Fungal networks shape dynamics of bacterial dispersal and community assembly in cheese rind microbiomes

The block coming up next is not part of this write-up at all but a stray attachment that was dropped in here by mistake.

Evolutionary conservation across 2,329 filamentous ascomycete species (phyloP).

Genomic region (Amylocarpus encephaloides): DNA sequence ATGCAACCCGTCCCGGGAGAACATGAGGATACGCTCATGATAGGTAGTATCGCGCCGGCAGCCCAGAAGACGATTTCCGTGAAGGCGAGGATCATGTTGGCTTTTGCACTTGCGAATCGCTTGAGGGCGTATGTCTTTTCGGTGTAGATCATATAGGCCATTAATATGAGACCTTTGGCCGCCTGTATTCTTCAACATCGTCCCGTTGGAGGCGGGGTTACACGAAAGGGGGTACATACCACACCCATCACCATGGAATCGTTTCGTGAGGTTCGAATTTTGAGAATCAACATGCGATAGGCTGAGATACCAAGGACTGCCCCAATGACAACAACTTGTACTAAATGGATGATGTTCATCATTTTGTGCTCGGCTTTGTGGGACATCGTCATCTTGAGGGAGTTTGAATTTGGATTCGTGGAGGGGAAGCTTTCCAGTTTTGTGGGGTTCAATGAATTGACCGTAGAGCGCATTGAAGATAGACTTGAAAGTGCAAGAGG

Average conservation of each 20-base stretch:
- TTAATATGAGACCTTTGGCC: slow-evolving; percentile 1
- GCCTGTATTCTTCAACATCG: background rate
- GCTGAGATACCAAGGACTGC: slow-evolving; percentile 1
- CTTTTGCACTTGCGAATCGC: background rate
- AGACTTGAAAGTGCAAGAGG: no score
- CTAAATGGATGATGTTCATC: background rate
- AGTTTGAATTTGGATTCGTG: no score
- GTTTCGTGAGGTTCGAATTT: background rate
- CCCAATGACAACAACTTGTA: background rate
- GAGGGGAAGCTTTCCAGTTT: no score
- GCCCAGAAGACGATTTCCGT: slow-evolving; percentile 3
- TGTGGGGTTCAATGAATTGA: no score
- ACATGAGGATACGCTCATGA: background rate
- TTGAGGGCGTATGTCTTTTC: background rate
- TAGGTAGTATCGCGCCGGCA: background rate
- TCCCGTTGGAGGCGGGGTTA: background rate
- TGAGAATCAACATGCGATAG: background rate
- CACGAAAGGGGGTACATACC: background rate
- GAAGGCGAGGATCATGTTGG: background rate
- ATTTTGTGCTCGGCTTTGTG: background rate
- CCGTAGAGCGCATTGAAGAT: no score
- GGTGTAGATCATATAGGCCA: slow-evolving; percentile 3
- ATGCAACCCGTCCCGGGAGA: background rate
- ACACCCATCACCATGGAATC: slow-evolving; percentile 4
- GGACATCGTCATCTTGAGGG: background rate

Most studies of bacterial motility have examined small-scale (micrometer-centimeter) cell dispersal in monocultures. However, bacteria live in multispecies communities, where interactions with other microbes may inhibit or facilitate dispersal. Here, we demonstrate that motile bacteria in cheese rind microbiomes use physical networks created by filamentous fungi for dispersal, and that these interactions can shape microbial community structure. Serratia proteamaculans and other motile cheese rind bacteria disperse on fungal networks by swimming in the liquid layers formed on fungal hyphae. RNA-sequencing, transposon mutagenesis, and comparative genomics identify potential genetic mechanisms, including flagella-mediated motility, that control bacterial dispersal on hyphae. By manipulating fungal networks in experimental communities, we demonstrate that fungal-mediated bacterial dispersal can shift cheese rind microbiome composition by promoting the growth of motile over non-motile community members. Our single-cell to whole-community systems approach highlights the interactive dynamics of bacterial motility in multispecies microbiomes.